The Dutch duo then managed to get a slight margin and hold it to the end. Italy took second and Great Britain were third. These crews will meet again in tomorrow's final.

Qualifiers: GER, SRB, ESP, NED, ITA, GBR

 

Lightweight Men's Double Sculls (LM2x) - Semifinals

It must feel good to break out into top-flight racing after spending a long off-season in training, and World Champions Kristoffer Brun and Are Strandli of Norway seem to have found their stride in Semifinal One. Brun and Strandli had a very easy time of it in their heat yesterday, but today Germany's Konstantin Steinhuebel and Lars Hartig (fifth-place finishers from the 2013 World Rowing Championships) did not let Norway relax even for one stroke. Still neck-and-neck coming into the final sprint both crews were set to qualify, but neither was willing to give up.  At the line a slightly better sprint by Brun and Strandli gave them first place.

The top two boats in each of the four heats would earn a direct path to the semifinals. For these lightweight rowers, conserving energy is important, so avoiding a repechage must have been on the top of their minds as they lined up to race. Heat One saw a tight tussle to the 1000m mark between Italy and Germany. The German crew of Konstantin Steinhuebel and Lars Hartig held the edge and managed to hold off the Italians to finish first. Both boats qualified.

But the World Champions better watch out. In Semifinal Two the fastest qualifying time was set by Stany Delayre and Jeremie Azou of France. After this duo finished fourth at the London Olympics they vowed to come back and go for gold in Rio 2016. They continued this mission on the water of Sava Lake. Delayre and Azou rowed a very controlled race at the head of the field first being challenged by Hungary, then by Switzerland, and finally by Italy. Delayre and Azou handled them with aplomb and go to the final as the favourites. Italy's Andrea Micheletti and Pietro Ruta came through in second with last year's World Championship medallists, Simon Schuerch and Marion Gyr of Switzerland taking third.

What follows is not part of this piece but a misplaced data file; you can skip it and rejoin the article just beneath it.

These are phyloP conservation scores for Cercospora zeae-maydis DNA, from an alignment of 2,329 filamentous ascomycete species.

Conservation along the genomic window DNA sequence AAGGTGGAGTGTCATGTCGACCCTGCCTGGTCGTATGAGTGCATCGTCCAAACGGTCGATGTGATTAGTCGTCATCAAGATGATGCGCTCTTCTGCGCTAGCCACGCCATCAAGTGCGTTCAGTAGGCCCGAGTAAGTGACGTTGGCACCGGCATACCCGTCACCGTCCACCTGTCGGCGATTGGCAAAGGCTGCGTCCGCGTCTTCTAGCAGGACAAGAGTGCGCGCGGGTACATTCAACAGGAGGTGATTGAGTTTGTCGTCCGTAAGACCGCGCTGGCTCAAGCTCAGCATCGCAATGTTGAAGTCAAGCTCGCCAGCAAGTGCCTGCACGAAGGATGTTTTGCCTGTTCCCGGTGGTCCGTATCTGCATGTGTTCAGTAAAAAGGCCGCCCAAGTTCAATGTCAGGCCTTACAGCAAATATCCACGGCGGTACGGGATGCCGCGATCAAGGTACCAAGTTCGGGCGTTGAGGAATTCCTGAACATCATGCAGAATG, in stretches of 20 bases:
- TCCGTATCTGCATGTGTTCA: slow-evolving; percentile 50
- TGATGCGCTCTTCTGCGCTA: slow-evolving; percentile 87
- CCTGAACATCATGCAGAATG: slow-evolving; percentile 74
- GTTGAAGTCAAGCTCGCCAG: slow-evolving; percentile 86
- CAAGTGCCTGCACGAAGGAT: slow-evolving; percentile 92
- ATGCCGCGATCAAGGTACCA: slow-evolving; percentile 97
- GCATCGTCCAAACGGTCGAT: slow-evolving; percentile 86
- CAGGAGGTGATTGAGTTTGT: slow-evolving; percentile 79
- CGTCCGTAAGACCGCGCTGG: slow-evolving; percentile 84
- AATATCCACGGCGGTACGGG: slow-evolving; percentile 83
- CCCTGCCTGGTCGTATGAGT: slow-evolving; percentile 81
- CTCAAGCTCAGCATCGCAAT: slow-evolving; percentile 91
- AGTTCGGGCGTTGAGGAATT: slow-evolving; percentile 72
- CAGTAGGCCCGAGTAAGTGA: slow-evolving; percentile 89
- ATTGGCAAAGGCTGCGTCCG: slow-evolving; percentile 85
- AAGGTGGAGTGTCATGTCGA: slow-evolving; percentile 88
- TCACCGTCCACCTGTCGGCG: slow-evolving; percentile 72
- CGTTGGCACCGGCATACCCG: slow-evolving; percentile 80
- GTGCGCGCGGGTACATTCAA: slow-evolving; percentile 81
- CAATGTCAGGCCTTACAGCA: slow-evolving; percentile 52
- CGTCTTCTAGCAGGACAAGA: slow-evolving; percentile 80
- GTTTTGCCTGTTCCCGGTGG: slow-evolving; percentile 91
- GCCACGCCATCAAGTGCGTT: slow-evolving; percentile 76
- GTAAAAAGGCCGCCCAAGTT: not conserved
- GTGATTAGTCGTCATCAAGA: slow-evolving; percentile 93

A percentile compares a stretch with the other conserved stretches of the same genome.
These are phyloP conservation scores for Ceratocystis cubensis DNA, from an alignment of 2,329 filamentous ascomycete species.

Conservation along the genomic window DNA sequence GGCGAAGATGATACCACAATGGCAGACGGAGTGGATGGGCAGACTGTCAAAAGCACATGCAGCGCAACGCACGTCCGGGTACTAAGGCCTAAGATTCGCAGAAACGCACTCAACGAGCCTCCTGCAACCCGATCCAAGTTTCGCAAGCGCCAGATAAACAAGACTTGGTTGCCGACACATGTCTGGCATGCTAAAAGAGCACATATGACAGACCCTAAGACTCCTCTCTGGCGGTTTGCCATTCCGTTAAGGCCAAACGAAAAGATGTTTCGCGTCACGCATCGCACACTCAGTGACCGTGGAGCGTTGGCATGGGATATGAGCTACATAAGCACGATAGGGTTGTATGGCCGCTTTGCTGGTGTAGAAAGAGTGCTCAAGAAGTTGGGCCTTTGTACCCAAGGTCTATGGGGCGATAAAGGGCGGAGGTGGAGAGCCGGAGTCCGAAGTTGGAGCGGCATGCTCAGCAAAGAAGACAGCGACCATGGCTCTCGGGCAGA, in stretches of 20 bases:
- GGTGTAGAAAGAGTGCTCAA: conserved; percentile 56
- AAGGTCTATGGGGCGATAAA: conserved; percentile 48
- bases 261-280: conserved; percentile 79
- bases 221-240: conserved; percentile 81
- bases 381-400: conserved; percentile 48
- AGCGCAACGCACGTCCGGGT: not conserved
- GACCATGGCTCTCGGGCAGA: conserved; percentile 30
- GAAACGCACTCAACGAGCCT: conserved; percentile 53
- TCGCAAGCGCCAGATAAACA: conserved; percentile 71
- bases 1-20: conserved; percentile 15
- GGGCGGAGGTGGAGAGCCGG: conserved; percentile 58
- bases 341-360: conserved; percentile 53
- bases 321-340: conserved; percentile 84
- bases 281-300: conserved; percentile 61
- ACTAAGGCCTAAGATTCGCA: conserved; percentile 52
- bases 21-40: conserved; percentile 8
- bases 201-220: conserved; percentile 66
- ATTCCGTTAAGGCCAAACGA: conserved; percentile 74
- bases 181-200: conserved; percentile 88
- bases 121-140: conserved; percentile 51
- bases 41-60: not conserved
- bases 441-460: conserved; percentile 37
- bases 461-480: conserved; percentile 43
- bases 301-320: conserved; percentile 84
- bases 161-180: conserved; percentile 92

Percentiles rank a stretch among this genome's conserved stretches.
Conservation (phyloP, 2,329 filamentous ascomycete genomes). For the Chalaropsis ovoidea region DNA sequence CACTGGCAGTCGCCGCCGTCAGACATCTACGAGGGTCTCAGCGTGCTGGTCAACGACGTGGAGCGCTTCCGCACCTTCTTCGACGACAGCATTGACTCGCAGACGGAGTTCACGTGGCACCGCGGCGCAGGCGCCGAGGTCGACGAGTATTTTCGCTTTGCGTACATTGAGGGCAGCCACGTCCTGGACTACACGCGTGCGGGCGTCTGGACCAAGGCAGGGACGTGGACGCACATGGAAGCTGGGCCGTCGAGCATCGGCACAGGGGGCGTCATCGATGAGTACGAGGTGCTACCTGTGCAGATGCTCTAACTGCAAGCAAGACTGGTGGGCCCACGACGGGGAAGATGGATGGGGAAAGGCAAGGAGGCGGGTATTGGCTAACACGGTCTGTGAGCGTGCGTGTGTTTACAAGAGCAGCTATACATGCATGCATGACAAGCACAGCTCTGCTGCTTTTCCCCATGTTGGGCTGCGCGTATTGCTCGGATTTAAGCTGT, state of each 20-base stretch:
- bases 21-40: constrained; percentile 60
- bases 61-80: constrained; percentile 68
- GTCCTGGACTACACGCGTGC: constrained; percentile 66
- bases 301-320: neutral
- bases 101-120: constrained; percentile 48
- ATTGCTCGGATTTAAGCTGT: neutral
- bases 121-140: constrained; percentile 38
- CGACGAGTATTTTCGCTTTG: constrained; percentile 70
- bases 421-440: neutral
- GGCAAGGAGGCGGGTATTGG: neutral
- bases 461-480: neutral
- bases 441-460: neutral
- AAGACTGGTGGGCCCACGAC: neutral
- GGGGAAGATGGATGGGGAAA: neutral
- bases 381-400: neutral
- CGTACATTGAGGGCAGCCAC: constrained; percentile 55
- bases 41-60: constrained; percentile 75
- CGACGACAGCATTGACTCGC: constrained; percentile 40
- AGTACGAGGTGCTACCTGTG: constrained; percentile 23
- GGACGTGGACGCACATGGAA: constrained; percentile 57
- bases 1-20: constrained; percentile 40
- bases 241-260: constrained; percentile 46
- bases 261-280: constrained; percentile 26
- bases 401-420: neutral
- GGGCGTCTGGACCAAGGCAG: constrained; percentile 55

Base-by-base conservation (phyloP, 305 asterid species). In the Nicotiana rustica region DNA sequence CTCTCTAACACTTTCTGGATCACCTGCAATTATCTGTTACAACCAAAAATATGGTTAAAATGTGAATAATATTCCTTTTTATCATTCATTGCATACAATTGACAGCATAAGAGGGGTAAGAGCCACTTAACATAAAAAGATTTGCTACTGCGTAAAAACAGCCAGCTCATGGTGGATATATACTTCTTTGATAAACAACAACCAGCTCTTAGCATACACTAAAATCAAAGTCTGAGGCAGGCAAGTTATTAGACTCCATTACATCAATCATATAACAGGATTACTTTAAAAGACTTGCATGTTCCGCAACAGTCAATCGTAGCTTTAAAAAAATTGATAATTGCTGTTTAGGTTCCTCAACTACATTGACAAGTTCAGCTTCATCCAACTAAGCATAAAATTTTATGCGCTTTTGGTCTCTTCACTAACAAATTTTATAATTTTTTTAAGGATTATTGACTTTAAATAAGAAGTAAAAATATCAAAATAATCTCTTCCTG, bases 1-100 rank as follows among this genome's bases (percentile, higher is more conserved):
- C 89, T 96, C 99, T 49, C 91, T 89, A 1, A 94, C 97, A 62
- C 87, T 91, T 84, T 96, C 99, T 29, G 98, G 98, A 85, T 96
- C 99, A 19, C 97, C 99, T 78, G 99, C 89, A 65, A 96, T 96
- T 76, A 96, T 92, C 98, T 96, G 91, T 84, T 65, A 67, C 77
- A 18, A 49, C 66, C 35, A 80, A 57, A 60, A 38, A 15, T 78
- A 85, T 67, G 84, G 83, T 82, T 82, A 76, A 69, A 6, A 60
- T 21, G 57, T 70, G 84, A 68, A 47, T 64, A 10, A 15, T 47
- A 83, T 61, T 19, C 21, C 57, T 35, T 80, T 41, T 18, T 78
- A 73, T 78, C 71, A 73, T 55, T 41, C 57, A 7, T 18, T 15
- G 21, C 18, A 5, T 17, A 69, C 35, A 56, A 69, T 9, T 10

Qualifiers: NOR, GER, NED, FRA, ITA, SUI

 

Lightweight Women's Double Sculls (LW2x) - Semifinals

From the heats Lena Mueller and Anja Noske of Germany had the fastest time and they again proved their boat speed in Semifinal One. Mueller and Noske qualified for the London Olympics at the last minute and went on to race in the final at the Olympics. They have remained together since then to record a bronze medal at last year's World Rowing Championships. By the middle of the race Mueller and Noske had a boat length lead over the field with Poland in second. The British, featuring Imogen Walsh and Olympic Champion Katherine Copeland then attacked, moving their boat into second and closing on the Germans.